I spoke with Bruce Steffes, the current executive director of PAACS, when I returned from Mbingo. "About three or four years ago we were trying to get a program in Ethiopia, and one of the government ministers was very much against this," Steffes told me, explaining that the minister's objection centered on the organization's unwillingness to accept non-Christian trainees. "He said, 'tell me what you're doing here.' And I said, 'the truth is that we've put out a number of graduates and they're all serving in rural Africa or in the cities where no one wants to work, and I'm willing to share everything I've got, from academics to teaching to testing. You can have them.' And I paused, and said, 'But it won't do any good.' I said, 'the only reason I can get these people going out in these rural areas and serve in places where they have trouble getting a decent education for their kids, not have all the amenities of a city, not get paid well, is because they're doing what they think Jesus wants them to do. Without that, it doesn't work. You can't convince other people to do this.'" The minister, Steffes said, removed the roadblocks impeding the program. "He just looked at me for a few seconds, and said, 'You're right,' and he finished the conversation."
I met Jim Brown at the Mbingo church the morning after my arrival. Practicing surgery in rural Africa comes with mind-numbing frustrations, and Brown, at times, seems a man atop a wire. The choir was moving past us as Brown introduced himself and his wife, Carolyn, a wound specialist, and I noticed the corners of his mouth pull down ever so slightly as he finished. A smile, it seemed, remained tucked between them. The look, which I would come to know well, is the face Brown makes when words fall short. The expression, without a decibel beneath it, says, 'If you could only know.'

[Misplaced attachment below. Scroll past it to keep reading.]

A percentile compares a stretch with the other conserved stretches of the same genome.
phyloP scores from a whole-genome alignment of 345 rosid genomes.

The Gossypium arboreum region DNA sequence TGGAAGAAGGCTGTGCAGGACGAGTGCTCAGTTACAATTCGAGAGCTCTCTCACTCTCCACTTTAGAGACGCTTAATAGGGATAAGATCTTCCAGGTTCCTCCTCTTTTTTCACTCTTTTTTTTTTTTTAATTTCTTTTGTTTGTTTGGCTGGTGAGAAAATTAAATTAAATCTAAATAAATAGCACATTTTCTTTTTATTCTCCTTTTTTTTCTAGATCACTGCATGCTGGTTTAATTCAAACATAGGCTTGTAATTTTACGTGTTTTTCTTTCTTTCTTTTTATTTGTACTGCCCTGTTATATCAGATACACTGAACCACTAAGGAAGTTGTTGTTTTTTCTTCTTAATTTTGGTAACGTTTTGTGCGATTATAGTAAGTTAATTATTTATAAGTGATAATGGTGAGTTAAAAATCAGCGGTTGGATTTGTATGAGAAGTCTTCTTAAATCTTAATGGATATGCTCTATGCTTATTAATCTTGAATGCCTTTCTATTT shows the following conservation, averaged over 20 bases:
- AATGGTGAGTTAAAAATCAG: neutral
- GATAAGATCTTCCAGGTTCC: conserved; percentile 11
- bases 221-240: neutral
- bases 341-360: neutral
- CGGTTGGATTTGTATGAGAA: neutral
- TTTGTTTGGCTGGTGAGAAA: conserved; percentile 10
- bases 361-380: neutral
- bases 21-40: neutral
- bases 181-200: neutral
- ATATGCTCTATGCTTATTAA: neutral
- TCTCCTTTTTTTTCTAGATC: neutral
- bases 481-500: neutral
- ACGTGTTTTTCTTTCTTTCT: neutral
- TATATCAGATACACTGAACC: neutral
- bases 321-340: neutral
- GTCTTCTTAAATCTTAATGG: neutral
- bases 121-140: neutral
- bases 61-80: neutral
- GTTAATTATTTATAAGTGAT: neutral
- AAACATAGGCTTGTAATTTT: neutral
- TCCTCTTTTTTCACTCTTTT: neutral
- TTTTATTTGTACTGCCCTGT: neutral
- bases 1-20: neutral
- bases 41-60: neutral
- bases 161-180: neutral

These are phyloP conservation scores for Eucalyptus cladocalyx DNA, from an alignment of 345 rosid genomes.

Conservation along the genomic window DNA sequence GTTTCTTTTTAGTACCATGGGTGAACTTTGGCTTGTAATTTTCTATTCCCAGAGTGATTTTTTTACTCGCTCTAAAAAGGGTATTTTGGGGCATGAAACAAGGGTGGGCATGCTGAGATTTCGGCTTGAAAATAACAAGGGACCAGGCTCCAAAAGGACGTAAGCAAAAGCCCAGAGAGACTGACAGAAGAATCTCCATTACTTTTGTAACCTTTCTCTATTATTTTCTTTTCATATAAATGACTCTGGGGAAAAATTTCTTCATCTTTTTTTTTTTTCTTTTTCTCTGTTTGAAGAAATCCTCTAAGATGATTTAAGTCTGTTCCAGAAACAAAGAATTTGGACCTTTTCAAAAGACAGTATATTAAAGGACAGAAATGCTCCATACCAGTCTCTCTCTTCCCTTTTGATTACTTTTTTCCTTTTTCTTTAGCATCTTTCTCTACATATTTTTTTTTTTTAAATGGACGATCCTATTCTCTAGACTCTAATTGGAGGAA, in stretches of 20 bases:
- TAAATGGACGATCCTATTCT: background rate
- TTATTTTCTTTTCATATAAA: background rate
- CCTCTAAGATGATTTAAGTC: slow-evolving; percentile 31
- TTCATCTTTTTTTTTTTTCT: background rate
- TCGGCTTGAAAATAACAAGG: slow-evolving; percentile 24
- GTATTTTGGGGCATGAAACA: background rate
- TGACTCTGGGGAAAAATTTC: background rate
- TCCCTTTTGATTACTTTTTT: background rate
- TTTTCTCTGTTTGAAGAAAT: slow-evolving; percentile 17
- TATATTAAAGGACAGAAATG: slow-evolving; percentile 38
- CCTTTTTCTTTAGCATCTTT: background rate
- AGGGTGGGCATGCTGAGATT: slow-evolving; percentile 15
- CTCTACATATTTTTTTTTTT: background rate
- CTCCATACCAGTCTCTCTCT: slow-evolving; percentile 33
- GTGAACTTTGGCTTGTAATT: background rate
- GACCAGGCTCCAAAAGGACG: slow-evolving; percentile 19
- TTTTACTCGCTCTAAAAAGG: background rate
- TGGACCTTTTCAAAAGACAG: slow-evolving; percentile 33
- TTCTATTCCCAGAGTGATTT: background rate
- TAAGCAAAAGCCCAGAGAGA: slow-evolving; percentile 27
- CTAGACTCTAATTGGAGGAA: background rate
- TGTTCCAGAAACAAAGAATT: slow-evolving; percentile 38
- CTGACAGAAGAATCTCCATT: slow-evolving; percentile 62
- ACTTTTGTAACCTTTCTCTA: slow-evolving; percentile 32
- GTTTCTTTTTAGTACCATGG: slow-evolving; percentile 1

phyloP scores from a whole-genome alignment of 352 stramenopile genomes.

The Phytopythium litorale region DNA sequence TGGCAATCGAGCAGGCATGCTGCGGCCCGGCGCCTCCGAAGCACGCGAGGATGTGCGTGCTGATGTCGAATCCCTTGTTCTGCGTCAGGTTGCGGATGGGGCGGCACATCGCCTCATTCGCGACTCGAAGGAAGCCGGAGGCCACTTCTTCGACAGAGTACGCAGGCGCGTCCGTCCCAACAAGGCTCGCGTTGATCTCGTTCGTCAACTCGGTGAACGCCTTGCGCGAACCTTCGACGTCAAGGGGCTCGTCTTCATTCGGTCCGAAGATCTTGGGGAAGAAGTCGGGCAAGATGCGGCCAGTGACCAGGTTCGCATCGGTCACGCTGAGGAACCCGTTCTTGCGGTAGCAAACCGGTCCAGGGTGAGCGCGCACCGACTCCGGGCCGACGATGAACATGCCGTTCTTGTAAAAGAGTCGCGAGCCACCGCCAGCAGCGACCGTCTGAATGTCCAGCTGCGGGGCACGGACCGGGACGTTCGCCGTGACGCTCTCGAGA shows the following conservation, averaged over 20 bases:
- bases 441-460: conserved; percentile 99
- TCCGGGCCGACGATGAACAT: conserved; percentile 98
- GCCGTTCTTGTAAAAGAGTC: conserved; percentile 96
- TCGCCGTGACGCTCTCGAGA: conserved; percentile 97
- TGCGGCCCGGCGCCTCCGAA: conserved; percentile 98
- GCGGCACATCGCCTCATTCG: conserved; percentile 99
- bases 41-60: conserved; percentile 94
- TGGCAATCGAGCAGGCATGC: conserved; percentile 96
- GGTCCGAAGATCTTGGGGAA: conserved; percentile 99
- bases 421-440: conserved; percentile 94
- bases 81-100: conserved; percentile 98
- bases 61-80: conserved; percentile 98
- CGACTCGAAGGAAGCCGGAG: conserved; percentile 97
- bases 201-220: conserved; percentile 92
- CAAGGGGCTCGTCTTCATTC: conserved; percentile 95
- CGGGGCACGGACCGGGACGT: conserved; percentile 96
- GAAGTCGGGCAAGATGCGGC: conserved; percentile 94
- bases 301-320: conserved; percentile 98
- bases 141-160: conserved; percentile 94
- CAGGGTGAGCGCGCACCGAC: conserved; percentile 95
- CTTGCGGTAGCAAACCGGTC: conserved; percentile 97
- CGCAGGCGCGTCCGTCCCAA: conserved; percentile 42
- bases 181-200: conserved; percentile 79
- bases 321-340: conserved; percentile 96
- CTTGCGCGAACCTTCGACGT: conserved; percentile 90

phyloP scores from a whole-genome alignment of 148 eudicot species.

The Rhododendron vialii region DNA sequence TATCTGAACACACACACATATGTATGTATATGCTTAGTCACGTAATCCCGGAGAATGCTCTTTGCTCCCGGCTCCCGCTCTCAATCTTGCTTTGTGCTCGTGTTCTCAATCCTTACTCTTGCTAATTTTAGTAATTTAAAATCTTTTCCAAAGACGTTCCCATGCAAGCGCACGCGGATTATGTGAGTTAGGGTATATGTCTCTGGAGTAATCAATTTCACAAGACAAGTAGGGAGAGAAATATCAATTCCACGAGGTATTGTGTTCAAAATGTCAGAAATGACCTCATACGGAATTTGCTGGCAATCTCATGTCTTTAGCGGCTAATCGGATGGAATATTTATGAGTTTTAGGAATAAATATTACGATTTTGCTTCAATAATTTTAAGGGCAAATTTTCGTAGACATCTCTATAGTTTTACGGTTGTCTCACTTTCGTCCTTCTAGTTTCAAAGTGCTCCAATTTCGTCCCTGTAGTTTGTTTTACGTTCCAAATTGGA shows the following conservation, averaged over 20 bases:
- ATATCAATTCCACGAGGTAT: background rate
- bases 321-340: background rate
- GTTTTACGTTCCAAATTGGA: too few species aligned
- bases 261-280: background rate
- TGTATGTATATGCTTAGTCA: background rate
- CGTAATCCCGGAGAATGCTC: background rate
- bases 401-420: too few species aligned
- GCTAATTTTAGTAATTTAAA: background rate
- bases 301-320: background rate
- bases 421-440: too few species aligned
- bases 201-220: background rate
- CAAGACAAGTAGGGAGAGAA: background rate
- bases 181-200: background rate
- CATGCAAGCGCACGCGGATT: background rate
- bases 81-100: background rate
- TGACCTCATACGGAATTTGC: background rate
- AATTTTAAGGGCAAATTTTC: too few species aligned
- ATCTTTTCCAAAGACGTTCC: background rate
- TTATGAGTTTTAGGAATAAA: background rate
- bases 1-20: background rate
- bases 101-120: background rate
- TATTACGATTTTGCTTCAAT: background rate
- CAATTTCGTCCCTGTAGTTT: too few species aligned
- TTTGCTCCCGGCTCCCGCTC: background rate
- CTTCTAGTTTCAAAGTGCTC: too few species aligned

Surgical scissors are rarely sharp at Mbingo; there are no amputation knives; cheap suture needles, manufactured in China, bend straight against tough tissues; the nearest CT scan is three hours away by car. One night, as I walked home with Richard Yeager, a vascular surgeon from Portland, OR, I asked him about practicing at Mbingo. "One time I was doing a surgery with George, and Jerry came in and changed out our Bovie," a cauterizing instrument used to cut tissues and seal leaky blood vessels. "Except the one he left us with didn't work at all." Yeager looked at me with a smile. He works in the VA system, and served in Korea, and there's something kind and unshakable about him. "So we just went on. And I guess we didn't need it as much as we thought. You know the lights go out so often, and at first you really stop. But you get used to it, you know. Someone pulls out a flashlight and you keep going."